The first question I asked myself when dealing with my mixed data was “Do I really need the information contained in the categorical features to extract patterns in my dataset?”. It could be that the continuous features available to you in your mixed data are adequate for grouping the data into representative clusters. So the first thing we’ll try here is to simply ignore our single categorical feature (which standard algorithms like k-means and DBSCAN don’t like), and only cluster based on our continuous features.

model = KMeans(n_clusters=3, random_state=random_state).fit(X[con_feats])
pred = model.labels_
fig = plot_cluster(X, pred, title="Continuous Only")

The results are not too bad, we pick up the 3 main clusters, but do not identify that mixed data around (X1=-1, X2=0) evident in the true data (Figure 1).

2. Encode the categorical data before clustering

Next we’ll try encoding the categorical data using one hot encoding so that we can include it in k-means clustering (note that you may also want to try scaling the data after OHE but I didn’t do that here for succinctness).

model = KMeans(n_clusters=3, random_state=random_state).fit(pd.get_dummies(X))
pred = model.labels_
fig = plot_cluster(X, pred, title="Encoded Categorical Data")

The results are better than before, we get our 3 blobs, plus we identify some of that mixed data around (X1=-1, X2=0).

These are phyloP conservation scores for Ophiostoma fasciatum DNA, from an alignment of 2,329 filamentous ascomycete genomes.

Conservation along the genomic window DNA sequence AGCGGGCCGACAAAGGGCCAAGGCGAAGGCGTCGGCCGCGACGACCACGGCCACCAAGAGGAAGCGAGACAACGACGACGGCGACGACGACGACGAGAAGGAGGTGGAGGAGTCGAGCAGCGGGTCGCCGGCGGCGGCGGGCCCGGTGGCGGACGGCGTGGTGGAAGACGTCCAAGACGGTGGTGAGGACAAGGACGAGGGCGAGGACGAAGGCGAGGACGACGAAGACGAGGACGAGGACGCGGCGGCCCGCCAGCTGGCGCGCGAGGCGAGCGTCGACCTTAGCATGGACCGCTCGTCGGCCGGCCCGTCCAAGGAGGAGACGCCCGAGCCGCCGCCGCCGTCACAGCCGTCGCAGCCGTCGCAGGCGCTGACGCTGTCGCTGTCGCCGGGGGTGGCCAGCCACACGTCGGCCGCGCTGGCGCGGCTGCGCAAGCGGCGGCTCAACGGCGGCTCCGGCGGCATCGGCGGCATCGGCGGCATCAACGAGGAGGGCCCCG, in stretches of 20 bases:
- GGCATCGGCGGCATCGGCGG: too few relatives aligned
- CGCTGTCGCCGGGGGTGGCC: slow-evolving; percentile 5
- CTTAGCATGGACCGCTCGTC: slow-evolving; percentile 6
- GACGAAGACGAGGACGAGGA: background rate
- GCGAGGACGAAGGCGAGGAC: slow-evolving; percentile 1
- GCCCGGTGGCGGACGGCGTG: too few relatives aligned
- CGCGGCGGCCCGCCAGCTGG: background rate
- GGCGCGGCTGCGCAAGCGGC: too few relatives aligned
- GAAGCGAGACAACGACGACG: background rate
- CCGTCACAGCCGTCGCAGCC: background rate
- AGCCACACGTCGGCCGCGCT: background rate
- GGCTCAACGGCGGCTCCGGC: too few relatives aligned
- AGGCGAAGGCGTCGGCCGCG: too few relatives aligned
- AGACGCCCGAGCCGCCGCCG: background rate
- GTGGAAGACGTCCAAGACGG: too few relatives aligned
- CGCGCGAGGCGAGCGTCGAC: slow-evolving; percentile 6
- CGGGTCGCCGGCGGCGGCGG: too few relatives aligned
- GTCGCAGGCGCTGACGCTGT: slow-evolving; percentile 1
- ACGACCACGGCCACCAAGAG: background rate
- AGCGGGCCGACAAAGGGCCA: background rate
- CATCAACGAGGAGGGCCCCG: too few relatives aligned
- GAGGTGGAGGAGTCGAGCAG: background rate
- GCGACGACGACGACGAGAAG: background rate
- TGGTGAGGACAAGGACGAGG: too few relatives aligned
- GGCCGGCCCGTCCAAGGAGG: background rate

3. Use the k-prototypes algorithm

The k-prototypes algorithm can work directly with the categorical data, without the need for encoding. I defer to the k-prototypes documentation and the original paper by Huang (1997) for an explanation of how the algorithm works.

pred = KPrototypes(n_clusters=3).fit_predict(X, categorical=[2])
fig = plot_cluster(X, pred.astype(float), title="k-prototypes")

The results are similar to the above, we get our 3 blobs, plus we identify some of that mixed data around (X1=-1, X2=0).

4. Use FAMD to create continuous features for clustering

Our final approach is to use FAMD (factor analysis for mixed data) to convert our mixed continuous and categorical data into derived continuous components (I chose 3 components here). I defer to the Prince documentation for an explanation of how the FAMD algorithm works.

Here is an example of the 3 derived components for the first 5 observations in our synthetic dataset.

famd = FAMD(n_components=3).fit(X)

0 1 2
0 -0.134396 7.103708 -0.530751
1 7.067240 0.113685 1.561657
2 7.090335 0.082113 -1.083236
3 7.060651 0.122537 1.649692
4 7.097300 0.072753 -1.186533
model = KMeans(n_clusters=3, random_state=random_state).fit(famd.row_coordinates(X))
pred = model.labels_
fig = plot_cluster(X, pred, title="FAMD + Clustering")

The results are interesting here, we do get our 3 blobs but the bottom left blob is not very uniform. However, we perfectly identify the mixed labels around (X1=-1, X2=0), which no previous approach has been able to do.


In this post I documented a few approaches for clustering mixed continuous and categorical data. As always with data science, there is no one approach suited to all problems - in my opinion, clustering in particular is as much an art as a science. But, for the specific real-world application I was working on, I ended up going with approach number 4 (FAMD + clustering), because it yielded the best results for my dataset (which was significantly more complex than the one in this post, with ~400 mixed categorical and continuous features).

Tomas Beuzen
Tomas Beuzen
Postdoctoral Teaching Fellow &
Data Science Consultant

Postdoctoral Teaching and Learning Fellow for the Master of Data Science course at the University of British Columbia, Vancouver, Canada.